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Strasbourg Agreement (1675)

The Strasbourg Agreement of 1675 is the first international agreement banning the use of chemical weapons. The treaty was signed between France and the Holy Roman Empire, and was created in response to the use of poisoned bullets. The treaty was signed on August 27, 1675. The next major agreement on chemical weapons did not occur until the 1925 Geneva Protocol.

See also

  • 1874 Brussels conference (no accord, but recommended banning the use of poisonous or poisoned weapons)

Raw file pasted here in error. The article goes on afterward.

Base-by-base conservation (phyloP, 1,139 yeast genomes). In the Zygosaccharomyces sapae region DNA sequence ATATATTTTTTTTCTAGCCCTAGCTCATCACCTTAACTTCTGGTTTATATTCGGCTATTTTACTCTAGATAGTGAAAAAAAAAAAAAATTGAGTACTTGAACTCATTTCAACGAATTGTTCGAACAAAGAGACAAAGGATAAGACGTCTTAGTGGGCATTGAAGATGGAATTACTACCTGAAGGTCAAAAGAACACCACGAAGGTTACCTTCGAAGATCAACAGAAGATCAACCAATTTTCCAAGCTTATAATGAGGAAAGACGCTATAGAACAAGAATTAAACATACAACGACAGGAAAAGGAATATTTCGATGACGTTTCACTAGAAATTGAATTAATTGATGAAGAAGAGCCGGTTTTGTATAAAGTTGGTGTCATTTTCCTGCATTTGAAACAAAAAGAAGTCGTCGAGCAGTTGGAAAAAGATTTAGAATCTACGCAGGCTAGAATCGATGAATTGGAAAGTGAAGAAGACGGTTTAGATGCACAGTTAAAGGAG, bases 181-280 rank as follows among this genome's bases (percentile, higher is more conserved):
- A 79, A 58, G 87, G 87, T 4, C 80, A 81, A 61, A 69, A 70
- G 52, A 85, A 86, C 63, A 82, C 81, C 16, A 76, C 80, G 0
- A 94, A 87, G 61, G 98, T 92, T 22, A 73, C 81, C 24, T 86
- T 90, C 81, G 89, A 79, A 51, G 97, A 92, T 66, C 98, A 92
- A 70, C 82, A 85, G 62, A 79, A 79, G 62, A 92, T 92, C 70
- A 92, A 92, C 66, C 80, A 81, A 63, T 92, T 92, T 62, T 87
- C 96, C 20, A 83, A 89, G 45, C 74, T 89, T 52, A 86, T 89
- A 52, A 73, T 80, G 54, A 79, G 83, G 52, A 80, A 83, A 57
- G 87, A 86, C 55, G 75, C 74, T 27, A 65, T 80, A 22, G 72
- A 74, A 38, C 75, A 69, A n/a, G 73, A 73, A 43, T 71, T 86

• Hague Declaration of 1899 (outlawing "the use of projectiles the sole object of which is the diffusion of asphyxiating or deleterious gases.")
  • 1919 Treaty of Versailles


  • "Chemical Weapons and the Chemical Weapons Convention"
  • Robin Clarke, We all Fall Down: The Prospect of Biological and Chemical Warfare (London: Allen Lane The Penguin Press), 1968.
  • Seymour M. Hersh, Chemical and Biological Weapons: America's Hidden Arsenal (Indianapolis: The Bobbs-Merrill Company), 1968.
This article is licensed under the GNU Free Documentation License. It uses material from the Wikipedia article "Strasbourg_Agreement_(1675)". A list of authors is available in Wikipedia.
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